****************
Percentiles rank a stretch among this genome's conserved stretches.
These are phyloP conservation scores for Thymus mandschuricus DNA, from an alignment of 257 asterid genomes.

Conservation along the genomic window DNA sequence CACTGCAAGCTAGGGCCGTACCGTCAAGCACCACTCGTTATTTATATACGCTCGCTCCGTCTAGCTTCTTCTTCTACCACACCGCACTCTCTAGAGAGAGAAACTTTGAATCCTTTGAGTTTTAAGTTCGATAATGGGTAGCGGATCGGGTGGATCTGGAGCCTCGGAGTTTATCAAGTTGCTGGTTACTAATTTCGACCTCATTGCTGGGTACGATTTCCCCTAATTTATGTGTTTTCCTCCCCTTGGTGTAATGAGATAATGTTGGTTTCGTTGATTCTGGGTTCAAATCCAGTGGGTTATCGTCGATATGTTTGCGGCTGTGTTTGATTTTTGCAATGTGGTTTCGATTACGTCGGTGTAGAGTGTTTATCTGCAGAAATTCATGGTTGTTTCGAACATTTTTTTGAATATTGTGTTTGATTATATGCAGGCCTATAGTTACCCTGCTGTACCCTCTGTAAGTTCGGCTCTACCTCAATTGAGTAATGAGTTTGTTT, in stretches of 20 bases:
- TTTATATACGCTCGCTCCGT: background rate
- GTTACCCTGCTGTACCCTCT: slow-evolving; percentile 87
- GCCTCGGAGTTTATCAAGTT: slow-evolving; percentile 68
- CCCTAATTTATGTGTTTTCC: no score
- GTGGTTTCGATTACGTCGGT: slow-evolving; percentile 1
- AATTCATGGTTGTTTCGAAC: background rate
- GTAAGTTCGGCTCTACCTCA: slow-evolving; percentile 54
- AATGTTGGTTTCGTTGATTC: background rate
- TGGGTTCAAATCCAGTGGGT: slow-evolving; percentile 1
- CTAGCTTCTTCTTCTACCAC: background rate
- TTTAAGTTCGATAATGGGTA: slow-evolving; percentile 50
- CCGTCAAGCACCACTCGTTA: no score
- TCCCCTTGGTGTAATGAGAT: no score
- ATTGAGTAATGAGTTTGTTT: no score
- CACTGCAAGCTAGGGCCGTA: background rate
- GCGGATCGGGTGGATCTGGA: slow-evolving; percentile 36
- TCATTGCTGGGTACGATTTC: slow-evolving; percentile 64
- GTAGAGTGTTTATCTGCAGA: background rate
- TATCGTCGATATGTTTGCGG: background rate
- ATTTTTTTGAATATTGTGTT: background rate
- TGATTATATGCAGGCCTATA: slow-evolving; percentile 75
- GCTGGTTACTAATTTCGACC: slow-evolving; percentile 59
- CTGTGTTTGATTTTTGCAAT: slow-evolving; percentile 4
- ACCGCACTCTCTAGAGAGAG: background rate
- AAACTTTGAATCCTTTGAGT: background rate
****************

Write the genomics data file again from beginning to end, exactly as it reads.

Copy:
Percentiles rank a stretch among this genome's conserved stretches.
These are phyloP conservation scores for Thymus mandschuricus DNA, from an alignment of 257 asterid genomes.

Conservation along the genomic window DNA sequence CACTGCAAGCTAGGGCCGTACCGTCAAGCACCACTCGTTATTTATATACGCTCGCTCCGTCTAGCTTCTTCTTCTACCACACCGCACTCTCTAGAGAGAGAAACTTTGAATCCTTTGAGTTTTAAGTTCGATAATGGGTAGCGGATCGGGTGGATCTGGAGCCTCGGAGTTTATCAAGTTGCTGGTTACTAATTTCGACCTCATTGCTGGGTACGATTTCCCCTAATTTATGTGTTTTCCTCCCCTTGGTGTAATGAGATAATGTTGGTTTCGTTGATTCTGGGTTCAAATCCAGTGGGTTATCGTCGATATGTTTGCGGCTGTGTTTGATTTTTGCAATGTGGTTTCGATTACGTCGGTGTAGAGTGTTTATCTGCAGAAATTCATGGTTGTTTCGAACATTTTTTTGAATATTGTGTTTGATTATATGCAGGCCTATAGTTACCCTGCTGTACCCTCTGTAAGTTCGGCTCTACCTCAATTGAGTAATGAGTTTGTTT, in stretches of 20 bases:
- TTTATATACGCTCGCTCCGT: background rate
- GTTACCCTGCTGTACCCTCT: slow-evolving; percentile 87
- GCCTCGGAGTTTATCAAGTT: slow-evolving; percentile 68
- CCCTAATTTATGTGTTTTCC: no score
- GTGGTTTCGATTACGTCGGT: slow-evolving; percentile 1
- AATTCATGGTTGTTTCGAAC: background rate
- GTAAGTTCGGCTCTACCTCA: slow-evolving; percentile 54
- AATGTTGGTTTCGTTGATTC: background rate
- TGGGTTCAAATCCAGTGGGT: slow-evolving; percentile 1
- CTAGCTTCTTCTTCTACCAC: background rate
- TTTAAGTTCGATAATGGGTA: slow-evolving; percentile 50
- CCGTCAAGCACCACTCGTTA: no score
- TCCCCTTGGTGTAATGAGAT: no score
- ATTGAGTAATGAGTTTGTTT: no score
- CACTGCAAGCTAGGGCCGTA: background rate
- GCGGATCGGGTGGATCTGGA: slow-evolving; percentile 36
- TCATTGCTGGGTACGATTTC: slow-evolving; percentile 64
- GTAGAGTGTTTATCTGCAGA: background rate
- TATCGTCGATATGTTTGCGG: background rate
- ATTTTTTTGAATATTGTGTT: background rate
- TGATTATATGCAGGCCTATA: slow-evolving; percentile 75
- GCTGGTTACTAATTTCGACC: slow-evolving; percentile 59
- CTGTGTTTGATTTTTGCAAT: slow-evolving; percentile 4
- ACCGCACTCTCTAGAGAGAG: background rate
- AAACTTTGAATCCTTTGAGT: background rate